Last week’s column about the little details not being addressed downtown drew quite a bit of response from readers – and I also heard from folks at city hall and Downtown Oklahoma City Inc., who say they’re just as eager to get such flaws addressed.
During a walk through Bricktown, I observed missing bricks in the sidewalks, crumbling concrete in the crosswalks and a loss of the lighting that once showcased landscaping along the canal. In December of 2012, the Tax Increment Finance Committee approved $750,000 to address such issues.
Hopefully that money will be put to good use soon.
Downtown Oklahoma City Inc., meanwhile, indicates they are aware of the peeling paint on the canal railings and other issues I raised and are just as eager to see those matters quickly addressed.
Anyone who might interpret last week’s column as criticism of either city hall or Downtown Oklahoma City Inc. would be mistaken. Instead, consider it a reminder that these little details are adding up.
In the meantime, city hall is continuing to oversee what is one of the most ambitious 20-year overhauls of any major metropolitan community that started with passage of the original MAPS in 1993. Oklahoma City two decades ago was a mess – now it’s the talk of the country.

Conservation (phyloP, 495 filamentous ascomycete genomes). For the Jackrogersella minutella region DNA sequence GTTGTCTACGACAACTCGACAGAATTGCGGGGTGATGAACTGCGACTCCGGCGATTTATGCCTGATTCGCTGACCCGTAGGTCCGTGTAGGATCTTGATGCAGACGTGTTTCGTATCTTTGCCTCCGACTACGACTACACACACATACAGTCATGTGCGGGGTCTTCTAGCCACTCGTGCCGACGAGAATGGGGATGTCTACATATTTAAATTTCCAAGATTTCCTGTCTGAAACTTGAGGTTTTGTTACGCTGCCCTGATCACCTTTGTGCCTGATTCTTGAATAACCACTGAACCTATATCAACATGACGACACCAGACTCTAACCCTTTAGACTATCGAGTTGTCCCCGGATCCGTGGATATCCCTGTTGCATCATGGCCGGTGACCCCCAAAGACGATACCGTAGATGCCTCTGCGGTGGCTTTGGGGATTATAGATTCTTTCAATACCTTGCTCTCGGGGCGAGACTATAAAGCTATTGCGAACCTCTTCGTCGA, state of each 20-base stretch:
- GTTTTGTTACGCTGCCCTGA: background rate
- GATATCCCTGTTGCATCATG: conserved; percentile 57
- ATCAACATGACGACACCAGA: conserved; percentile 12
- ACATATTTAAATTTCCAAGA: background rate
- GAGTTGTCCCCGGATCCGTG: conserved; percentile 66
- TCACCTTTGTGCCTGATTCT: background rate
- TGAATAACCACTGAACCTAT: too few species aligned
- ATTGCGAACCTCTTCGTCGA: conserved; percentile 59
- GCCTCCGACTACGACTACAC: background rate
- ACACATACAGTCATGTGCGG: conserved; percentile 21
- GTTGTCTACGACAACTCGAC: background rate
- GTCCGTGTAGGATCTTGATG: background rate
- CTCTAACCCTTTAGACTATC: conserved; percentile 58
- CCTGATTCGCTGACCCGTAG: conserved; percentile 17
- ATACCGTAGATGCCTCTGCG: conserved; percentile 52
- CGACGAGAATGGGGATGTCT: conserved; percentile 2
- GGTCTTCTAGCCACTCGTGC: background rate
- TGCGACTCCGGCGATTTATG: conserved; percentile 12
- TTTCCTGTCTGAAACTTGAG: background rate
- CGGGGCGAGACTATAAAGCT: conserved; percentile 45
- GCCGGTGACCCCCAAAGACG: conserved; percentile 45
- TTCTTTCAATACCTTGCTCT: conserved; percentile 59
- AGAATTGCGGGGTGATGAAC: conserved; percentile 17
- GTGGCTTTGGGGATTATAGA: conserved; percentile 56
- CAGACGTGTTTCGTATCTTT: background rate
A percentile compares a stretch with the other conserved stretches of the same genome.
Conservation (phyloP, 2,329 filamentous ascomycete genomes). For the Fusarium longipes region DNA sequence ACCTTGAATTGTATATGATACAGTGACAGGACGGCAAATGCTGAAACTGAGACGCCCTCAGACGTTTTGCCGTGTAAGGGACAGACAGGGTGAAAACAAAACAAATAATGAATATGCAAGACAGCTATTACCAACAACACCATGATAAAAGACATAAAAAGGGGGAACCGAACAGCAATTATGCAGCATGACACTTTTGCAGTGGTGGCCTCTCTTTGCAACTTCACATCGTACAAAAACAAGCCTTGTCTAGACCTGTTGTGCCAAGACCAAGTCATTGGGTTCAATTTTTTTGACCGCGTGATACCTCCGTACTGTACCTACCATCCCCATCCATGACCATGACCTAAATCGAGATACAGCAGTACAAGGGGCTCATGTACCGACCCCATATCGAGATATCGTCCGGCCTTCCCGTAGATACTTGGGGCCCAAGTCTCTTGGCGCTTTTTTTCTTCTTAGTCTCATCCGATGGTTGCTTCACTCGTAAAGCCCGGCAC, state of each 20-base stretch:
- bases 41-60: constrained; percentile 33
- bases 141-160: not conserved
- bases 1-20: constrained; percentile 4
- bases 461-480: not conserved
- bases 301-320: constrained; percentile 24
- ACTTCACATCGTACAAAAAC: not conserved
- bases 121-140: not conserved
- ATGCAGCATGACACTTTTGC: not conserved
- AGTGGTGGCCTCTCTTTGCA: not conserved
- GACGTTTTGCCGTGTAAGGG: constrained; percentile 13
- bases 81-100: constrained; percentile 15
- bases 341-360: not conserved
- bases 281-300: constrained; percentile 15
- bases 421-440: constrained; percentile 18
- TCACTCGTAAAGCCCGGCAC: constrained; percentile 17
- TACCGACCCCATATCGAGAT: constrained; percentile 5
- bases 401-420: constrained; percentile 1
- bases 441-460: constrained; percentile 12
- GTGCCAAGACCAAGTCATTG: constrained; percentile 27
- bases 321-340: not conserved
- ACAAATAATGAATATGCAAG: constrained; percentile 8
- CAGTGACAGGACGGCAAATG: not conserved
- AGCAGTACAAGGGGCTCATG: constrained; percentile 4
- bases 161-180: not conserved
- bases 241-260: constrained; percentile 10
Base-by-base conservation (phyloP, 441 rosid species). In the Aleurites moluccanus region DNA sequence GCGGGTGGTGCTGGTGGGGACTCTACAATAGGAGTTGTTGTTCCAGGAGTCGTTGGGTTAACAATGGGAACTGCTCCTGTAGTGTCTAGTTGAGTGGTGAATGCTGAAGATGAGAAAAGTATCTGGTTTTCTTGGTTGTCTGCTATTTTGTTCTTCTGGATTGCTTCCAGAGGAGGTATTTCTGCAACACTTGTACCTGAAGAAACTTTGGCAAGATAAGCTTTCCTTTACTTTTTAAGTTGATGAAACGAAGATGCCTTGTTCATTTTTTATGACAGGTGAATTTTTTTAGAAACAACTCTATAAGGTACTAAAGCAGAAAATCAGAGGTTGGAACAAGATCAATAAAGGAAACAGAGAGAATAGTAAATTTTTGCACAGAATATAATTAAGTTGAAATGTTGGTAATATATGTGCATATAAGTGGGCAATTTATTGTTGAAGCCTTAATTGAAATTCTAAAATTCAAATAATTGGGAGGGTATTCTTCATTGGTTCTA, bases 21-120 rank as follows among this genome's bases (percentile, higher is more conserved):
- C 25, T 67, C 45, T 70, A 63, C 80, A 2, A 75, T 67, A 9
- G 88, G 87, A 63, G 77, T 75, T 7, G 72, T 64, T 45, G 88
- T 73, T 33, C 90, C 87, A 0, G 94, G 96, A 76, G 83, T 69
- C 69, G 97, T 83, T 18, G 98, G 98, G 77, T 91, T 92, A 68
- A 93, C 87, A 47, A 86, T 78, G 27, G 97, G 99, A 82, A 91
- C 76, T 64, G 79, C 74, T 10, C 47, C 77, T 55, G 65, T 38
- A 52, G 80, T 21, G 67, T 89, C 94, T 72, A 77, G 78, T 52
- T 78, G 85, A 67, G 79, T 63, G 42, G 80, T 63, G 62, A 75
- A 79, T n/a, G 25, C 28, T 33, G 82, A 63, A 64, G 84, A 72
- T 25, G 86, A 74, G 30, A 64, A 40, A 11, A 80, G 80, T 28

The big details are quite challenging for anyone to address. City hall was reminded recently that budget estimates can go bad as was evidenced with bids coming in millions higher than projected for construction of the White Water venue along the Oklahoma River.
Yet a visit to the Oklahoma River is a reminder that such big risks come with huge pay-offs. Just 15 years ago the river was an ugly ditch. Now it’s a vibrant recreational venue with boathouses, zip lines, a ropes course, playground and rowing courses.
Downtown Oklahoma City Inc. took over operations in Bricktown last year and quickly ramped up events and promotions. Dead and half-dead Bradford pear trees were pulled and replaced with more drought-resistant crape myrtles.
The little details are still needing attention, however. It’s not an indictment of those responsible — just an encouragement that further delays come at a cost.